Just when you thought Berkeley was becoming a gentrified shell of its former self, with the surprisingly large population of young Republicans there, KGO updates a fantastic story about local activists who are opposing the construction of a Cal gymnasium, which threatens a local oak grove.
It started off in December like any other stereotypical tree protest with demonstrators climbing the trees and making temporary residences out of their arboreal friends --- stereotypical until today...
The protesters are now claiming the oak grove could be the site of an Indian burial ground. I'm for balancing conservation and concrete but how ironic would it be if they completed the gym and built a well-deserved monument to Native American culture?
That isn't the only surprising fact Berkeley has in store though.
Every time real estate is sold in Berkeley, the city levies a transfer tax on the transaction: a tax that amounts to $15 for every $1,000. So your "average" $700,000 house will result in a transfer tax of $10,500.
Berkeley's city transfer tax, aside from Oakland, which charges just as much, is the highest in the Bay Area. City transfer taxes are separate from the county transfer tax, which is $1.10 per $1,000 in counties across California.
For Berkeley, Oakland and all of Alameda County, the convention is for the buyer and seller to split the city transfer tax and for the seller to pay the county tax.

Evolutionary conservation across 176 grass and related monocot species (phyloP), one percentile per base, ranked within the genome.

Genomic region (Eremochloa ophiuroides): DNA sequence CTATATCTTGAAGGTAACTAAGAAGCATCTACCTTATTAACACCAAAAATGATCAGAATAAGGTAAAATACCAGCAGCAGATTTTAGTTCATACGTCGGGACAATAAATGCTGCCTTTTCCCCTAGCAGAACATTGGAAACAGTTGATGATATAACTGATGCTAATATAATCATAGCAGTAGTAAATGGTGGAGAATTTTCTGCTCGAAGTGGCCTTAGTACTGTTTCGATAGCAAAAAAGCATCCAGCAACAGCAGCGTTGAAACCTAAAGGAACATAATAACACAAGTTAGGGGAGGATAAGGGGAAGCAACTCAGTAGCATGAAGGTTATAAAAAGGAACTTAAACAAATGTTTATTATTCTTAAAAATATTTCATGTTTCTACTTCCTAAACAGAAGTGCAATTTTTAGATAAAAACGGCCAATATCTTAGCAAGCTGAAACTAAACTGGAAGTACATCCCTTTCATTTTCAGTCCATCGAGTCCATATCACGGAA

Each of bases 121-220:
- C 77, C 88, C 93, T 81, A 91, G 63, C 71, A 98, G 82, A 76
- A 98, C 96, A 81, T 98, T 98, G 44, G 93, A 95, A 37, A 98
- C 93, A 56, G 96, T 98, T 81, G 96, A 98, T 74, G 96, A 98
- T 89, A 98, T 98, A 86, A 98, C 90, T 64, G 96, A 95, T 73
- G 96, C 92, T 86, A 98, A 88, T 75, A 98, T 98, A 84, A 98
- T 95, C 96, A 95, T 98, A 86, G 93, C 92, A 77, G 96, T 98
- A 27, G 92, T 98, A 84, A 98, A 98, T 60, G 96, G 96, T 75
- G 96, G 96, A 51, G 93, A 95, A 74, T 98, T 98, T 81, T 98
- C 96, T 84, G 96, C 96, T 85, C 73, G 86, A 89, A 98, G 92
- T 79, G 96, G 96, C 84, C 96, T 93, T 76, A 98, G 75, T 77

The buyer and seller usually split the city and county taxes in proportions based on the conventions of county in which the property is located.
More Reasonable Tax Rates in Silicon Valley
You'll find many cities in the Bay Area with much more reasonable local transfer taxes, and many with no city transfer tax at all! Just remember, the disclaimer for this article is that, at the time of this writing, the numbers are considered accurate but are not guaranteed. Lawyers and CYA, sorry!
Coming in at $3.30 per $1,000 are the Santa Clara County cities of Palo Alto, Mountain View, and San Jose, including Santana Row which many folks believe is in Campbell. In Santa Clara County, the convention is for the seller to pay the county transfer tax, and for the seller to pay the full city transfer tax or to split it the buyer.
The city of San Mateo is a little higher at $5, but many other cities in San Mateo County have no such tax. Like Santa Clara, the San Mateo County convention is for the seller to pay the county transfer tax, and for the seller to pay the full city transfer tax or to split it the buyer.